The DHCR rejected Crabtree's contentions, finding that the September 1995 Katz and Reid Orders and the rent registration statements filed in 1993 involved matters outside the four-year period and thus were not reviewable.   In addition, DHCR found that Crabtree's status as an intervenor in the Katz proceeding did not provide a basis for a different result.   Crabtree then brought his Article 78 petition, challenging DHCR's determination.

On October 26, 1998, the IAS court granted Crabtree's petition, annulled DHCR's order, and directed DHCR to reinstate the RA's order finding that Crabtree had been overcharged.   DHCR filed a notice of appeal of the court's order but never perfected its appeal.   Crabtree then commenced this action seeking an award of legal fees of $22,327.25 with interest plus an additional $3,500 for the cost of the fee application pursuant to the State EAJA (CPLR 8601[a] ).

The IAS court ruled in Crabtree's favor, finding that, although DHCR's refusal to consider the rent registration statements was substantially justified, its refusal to consider the September 1995 Katz and Reid orders and its position that Crabtree acquired no rights as an intervenor were unjustified.   We reverse.

CPLR 8601(a), part of the State EAJA, provides that “a court shall award to a prevailing party, other than the state, fees and other expenses incurred by such party in any civil action brought against the state, unless the court finds that the position of the state was substantially justified or that special circumstances make an award unjust.”   Because the State EAJA was modeled on the Federal Equal Access to Justice Act, the Court of Appeals has adopted the United States Supreme Court's interpretation of “ substantially justified” as meaning “justified to a degree that could satisfy a reasonable person,” or having “a reasonable basis both in law and fact” (New York State Clinical Lab. v. Kaladjian, 85 N.Y.2d 346, 353-354, 625 N.Y.S.2d 463, 649 N.E.2d 811, citing Pierce v. Underwood, 487 U.S. 552, 565, 108 S.Ct. 2541, 101 L.Ed.2d 490).

DHCR's position that Crabtree was not overcharged is based on the view that rental history that occurred more than four years prior to the filing of the complaint is not reviewable even if:  (a) the history is listed in documents filed within the four-year period (as in the rent registration statements);  (b) the history involves a dispute that was resolved within the four-year period (the September 1995 Katz and Reid orders);  or (c) the tenant was an intervenor in the prior tenant's dispute.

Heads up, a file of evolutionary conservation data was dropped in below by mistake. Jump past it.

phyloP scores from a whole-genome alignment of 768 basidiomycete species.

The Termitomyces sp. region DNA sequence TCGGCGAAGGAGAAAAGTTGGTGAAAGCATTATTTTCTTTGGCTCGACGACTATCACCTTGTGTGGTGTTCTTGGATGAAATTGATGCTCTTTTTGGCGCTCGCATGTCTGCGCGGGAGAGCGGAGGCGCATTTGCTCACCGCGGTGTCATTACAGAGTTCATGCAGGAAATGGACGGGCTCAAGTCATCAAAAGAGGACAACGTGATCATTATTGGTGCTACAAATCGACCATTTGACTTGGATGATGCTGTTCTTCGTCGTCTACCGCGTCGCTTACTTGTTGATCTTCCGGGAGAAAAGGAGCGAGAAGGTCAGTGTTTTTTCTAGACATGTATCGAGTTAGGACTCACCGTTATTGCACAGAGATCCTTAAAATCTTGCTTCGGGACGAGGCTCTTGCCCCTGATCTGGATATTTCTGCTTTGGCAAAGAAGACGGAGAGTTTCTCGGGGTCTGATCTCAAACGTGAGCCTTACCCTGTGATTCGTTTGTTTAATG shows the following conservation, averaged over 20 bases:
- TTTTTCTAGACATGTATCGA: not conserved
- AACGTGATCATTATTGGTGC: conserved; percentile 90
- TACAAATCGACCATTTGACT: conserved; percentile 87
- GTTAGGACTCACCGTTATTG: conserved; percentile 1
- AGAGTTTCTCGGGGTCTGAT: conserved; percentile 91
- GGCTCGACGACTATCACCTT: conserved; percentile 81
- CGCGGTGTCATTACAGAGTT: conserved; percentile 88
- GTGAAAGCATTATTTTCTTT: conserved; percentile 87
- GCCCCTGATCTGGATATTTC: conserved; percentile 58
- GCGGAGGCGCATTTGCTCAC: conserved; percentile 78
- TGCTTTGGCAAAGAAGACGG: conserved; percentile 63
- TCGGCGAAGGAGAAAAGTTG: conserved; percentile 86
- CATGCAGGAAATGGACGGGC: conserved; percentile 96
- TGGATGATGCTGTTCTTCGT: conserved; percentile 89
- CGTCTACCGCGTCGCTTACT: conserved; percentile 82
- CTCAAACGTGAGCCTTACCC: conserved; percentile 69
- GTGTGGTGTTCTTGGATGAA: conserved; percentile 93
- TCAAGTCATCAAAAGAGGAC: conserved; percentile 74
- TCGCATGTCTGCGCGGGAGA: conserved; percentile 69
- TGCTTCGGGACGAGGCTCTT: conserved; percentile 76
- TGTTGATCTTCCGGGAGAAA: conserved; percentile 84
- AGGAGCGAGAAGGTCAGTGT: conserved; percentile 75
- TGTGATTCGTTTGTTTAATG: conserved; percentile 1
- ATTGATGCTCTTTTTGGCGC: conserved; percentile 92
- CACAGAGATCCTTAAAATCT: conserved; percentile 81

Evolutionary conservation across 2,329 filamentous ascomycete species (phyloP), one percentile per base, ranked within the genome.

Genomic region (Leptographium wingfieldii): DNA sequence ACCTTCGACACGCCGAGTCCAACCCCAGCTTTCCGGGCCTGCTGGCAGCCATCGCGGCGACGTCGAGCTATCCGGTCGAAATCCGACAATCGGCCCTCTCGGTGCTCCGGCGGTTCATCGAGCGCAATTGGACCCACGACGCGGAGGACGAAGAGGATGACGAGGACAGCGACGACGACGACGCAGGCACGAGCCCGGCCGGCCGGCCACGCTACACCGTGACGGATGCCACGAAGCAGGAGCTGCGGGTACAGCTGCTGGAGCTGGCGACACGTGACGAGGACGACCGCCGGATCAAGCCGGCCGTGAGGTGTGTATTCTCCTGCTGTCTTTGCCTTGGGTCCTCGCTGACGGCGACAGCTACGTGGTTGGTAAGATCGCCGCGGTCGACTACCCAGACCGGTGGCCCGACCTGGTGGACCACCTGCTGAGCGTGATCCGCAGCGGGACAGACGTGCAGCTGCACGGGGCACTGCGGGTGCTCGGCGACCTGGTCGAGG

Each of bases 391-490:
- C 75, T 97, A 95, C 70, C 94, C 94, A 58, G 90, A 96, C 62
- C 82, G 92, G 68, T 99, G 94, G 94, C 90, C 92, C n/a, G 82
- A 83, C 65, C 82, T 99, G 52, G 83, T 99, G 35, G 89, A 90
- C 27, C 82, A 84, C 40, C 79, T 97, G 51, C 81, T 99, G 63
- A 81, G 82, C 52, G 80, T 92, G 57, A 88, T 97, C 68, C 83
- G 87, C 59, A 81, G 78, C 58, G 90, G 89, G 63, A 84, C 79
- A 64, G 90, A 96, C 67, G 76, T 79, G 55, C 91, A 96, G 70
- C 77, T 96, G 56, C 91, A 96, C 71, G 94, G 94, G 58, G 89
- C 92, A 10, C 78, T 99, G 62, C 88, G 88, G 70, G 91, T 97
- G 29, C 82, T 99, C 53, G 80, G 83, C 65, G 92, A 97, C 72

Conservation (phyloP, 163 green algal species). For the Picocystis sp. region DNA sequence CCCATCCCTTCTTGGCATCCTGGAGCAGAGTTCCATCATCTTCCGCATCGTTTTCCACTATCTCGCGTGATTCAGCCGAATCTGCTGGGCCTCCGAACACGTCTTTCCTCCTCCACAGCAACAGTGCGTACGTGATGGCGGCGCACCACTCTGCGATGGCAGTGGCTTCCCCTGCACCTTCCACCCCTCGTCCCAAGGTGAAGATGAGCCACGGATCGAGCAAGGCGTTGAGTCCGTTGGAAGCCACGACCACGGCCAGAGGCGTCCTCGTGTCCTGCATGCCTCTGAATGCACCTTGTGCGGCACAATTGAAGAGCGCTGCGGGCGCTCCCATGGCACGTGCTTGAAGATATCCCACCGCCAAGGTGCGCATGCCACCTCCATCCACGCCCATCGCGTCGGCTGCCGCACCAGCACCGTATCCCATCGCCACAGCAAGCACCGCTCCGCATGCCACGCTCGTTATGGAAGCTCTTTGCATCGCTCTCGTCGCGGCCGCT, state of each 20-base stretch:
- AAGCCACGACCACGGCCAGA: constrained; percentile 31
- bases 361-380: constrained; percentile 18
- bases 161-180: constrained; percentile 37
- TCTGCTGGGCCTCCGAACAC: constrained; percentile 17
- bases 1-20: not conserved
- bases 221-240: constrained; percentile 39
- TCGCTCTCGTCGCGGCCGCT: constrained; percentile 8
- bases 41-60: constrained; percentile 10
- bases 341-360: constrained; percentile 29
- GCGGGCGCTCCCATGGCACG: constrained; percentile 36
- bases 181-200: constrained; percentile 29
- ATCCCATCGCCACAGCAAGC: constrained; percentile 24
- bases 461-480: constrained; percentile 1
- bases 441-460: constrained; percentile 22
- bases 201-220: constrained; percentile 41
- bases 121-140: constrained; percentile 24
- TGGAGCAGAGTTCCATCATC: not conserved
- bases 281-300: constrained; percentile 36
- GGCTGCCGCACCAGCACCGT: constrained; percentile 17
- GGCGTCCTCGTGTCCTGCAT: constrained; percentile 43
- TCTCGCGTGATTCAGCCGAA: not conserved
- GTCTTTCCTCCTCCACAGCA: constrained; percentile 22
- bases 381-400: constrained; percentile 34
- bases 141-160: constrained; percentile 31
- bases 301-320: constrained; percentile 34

DHCR's position on the first two issues is supported by two nisi prius decisions, and neither the parties nor the IAS court cited any appellate case on point.   As acknowledged by the IAS court, Bragston Realty Corp. v. Dixon, 180 Misc.2d 1018, 694 N.Y.S.2d 878 expressly disagreed with the court's view regarding the rent registration statements.   As to the September 1995 orders, Klipper v. DHCR, Index No. 115867/98 (Sup.Ct. N.Y. Co. March 1999), cited by the IAS court, rejected the argument (made in that case by DHCR) that rulings pertaining to rent disputes arising more than four years prior to the filing of a rent-overcharge complaint are reviewable if decided within the four-year period.

Crabtree's assertion that his status as an intervenor in the prior rent disputes made the rulings in those matters reviewable in his own rent overcharge matter presented a conflict between the rights of an intervenor and the four-year limitation of the 1997 amendment.   While the IAS court is correct that an intervenor is afforded the same rights as the original parties in the action (see, Greater New York Health Care Facilities Association v. DeBuono, 242 A.D.2d 211, 661 N.Y.S.2d 618, affd. 91 N.Y.2d 716, 674 N.Y.S.2d 634, 697 N.E.2d 589), we do not, under the circumstances, regard as wholly unreasonable DHCR's position that Crabtree's intervention in the Katz proceeding did not help him since the proceeding involved matters that arose prior to the reviewable four-year period.   Thus, DHCR's position that Crabtree was not overcharged, although ultimately rejected by the IAS court, was substantially justified so as to defeat Crabtree's application for legal fees under New York's Equal Access to Justice Act.